Skip to Content
View site list

Profile

Associations

Canadian Construction Association targets poor-quality plans

Richard Gilbert

The Canadian Construction Association (CCA) is focusing on the poor quality of plans and specifications as a major problem in the construction industry that causes errors, cost overruns and owner indecision.

REGINA

The Canadian Construction Association (CCA) is focusing on the poor quality of plans and specifications as a major problem in the construction industry that causes errors, cost overruns and owner indecision.

“The problem is that tender documents are often produced to the 80-95 per cent stage then put out to bid, without being properly co-ordinated,” CCA standard practices committee chairman Serge Massicotte said during a recent CCA board meeting in Regina.

“This means a lot of the co-ordination takes place as a result of the estimating and bidding process.

Massicotte said when estimators look at the documents and find certain things are not included in the drawings, they ask the consultants for further information.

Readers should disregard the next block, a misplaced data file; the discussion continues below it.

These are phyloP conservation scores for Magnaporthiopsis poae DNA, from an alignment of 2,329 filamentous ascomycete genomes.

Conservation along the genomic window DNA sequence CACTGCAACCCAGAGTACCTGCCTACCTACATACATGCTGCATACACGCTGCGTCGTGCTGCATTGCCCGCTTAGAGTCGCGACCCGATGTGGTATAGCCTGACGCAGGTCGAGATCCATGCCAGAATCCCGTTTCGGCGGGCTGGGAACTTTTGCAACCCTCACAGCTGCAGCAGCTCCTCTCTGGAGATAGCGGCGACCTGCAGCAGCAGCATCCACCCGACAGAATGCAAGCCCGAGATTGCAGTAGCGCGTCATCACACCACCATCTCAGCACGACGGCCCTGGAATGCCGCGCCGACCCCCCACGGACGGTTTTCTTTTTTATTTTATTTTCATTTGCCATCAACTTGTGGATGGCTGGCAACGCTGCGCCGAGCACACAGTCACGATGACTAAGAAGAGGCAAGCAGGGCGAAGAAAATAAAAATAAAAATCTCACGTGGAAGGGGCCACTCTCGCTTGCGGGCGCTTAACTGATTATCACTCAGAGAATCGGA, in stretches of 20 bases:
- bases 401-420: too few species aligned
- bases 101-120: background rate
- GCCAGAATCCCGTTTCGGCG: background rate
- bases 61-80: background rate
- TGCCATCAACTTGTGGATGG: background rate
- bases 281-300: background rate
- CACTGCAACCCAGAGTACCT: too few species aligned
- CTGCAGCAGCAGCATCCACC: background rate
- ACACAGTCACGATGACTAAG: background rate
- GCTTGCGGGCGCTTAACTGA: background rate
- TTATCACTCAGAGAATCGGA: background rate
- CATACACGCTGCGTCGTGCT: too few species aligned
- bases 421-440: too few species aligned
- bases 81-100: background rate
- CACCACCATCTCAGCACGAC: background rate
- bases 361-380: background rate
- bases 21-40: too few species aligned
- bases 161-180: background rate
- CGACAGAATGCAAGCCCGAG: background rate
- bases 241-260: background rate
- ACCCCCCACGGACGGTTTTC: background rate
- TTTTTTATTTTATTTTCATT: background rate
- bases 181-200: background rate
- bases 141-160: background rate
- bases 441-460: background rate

The consultants respond by issuing additional details and documentation, which could come in the form of new drawings, documents, details and corrections to drawings by way of description.

Ideally, all the missing items and changes would be incorporated into a new construction drawing and issued to the contractor once they arrive on the job site.

“More often than not, this is not being done,” said Massicotte, president of Vanier, Ont.-based Massicotte Construction.

“If items are not identified during the bidding process, then it creates problems when construction begins.”

“The contractor ends up cutting and pasting all the addendums to the drawing to get an idea of what things really look like,” said Massicotte.

“This is the responsibility of the consultant.”

According to Massicotte, the use of qualifications-based selection (QBS) is a possible solution to this problem.

QBS is a two-stage qualification process that puts most of the weight on quality and then looks at price.

Consulting firms submit qualifications to an owner, who then evaluates and selects the most qualified firm. The owner then negotiates the project scope of work, schedule, budget, and consultant fee.

Recent Comments

comments for this post are closed

You might also like